The philosophy behind call quality monitoring feedback has changed over the last few years. In the past, the process was one-way (supervisor giving feedback to agent) and was consequently often viewed as punitive by the agent. The approach has changed due to the involvement of Quality Assurance, Training, and Human Resources staff in the design of monitoring programs and the coaching of supervisors on effective feedback delivery.
Imagine that you are a call center agent near the end of a busy shift. Your supervisor calls you in to a small, windowless room. You sit across from each other. She has a form in her hand that critiques a call you handled two days ago. You have handled 100 calls since then. She asks you if you remember the call. You don’t. She reviews each element of the form; telling you what you did well and not so well. She focuses on your tone, which she says was unfriendly. She has monitored a bunch of calls since she monitored yours and can’t remember (and didn’t capture) any specifics about why she thought that. You half-heartedly thank her and you both get on with your day.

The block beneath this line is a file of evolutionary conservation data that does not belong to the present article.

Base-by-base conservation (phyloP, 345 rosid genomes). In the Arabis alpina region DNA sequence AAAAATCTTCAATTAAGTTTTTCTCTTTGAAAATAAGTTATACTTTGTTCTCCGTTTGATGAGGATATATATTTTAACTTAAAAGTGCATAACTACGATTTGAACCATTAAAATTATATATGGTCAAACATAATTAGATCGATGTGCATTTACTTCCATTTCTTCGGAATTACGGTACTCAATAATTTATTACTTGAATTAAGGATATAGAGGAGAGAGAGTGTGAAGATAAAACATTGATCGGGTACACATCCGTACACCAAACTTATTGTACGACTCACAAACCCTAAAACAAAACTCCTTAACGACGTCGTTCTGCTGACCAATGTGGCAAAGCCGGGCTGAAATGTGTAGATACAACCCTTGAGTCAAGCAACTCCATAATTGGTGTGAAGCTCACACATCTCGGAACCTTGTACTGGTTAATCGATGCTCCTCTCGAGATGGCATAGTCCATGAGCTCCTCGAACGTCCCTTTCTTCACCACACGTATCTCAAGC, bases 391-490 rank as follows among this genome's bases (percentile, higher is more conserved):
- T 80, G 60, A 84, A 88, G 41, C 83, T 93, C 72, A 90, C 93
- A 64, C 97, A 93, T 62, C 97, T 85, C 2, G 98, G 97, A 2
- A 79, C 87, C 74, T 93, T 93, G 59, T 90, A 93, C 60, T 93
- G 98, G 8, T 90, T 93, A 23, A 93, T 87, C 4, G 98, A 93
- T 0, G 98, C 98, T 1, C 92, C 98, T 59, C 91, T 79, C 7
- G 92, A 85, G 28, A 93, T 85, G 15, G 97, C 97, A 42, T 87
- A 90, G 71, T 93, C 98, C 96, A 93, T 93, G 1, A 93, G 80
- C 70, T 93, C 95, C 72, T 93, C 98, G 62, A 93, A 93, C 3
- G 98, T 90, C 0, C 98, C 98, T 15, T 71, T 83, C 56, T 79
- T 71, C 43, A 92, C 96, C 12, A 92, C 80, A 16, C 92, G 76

Now imagine that you and your supervisor walk together to a quiet, sunny section of the call center. There is a table with side-by-side chairs. She asks you which call from earlier in the day you would like her to play. You listen to the call together. She asks you to lead the discussion. This isn’t the first feedback session with this structure, so you jump right in and identify good aspects of the call and things that could have been better. You and she complete the automated form together, reaching a consensus easily. You both head back to work, chatting about the nice weather.
It hardly needs to be pointed out that everyone–the agent, the supervisor, and most importantly future callers–is better served by the second scenario. And that is just one approach among many to make feedback sessions more effective and enjoyable.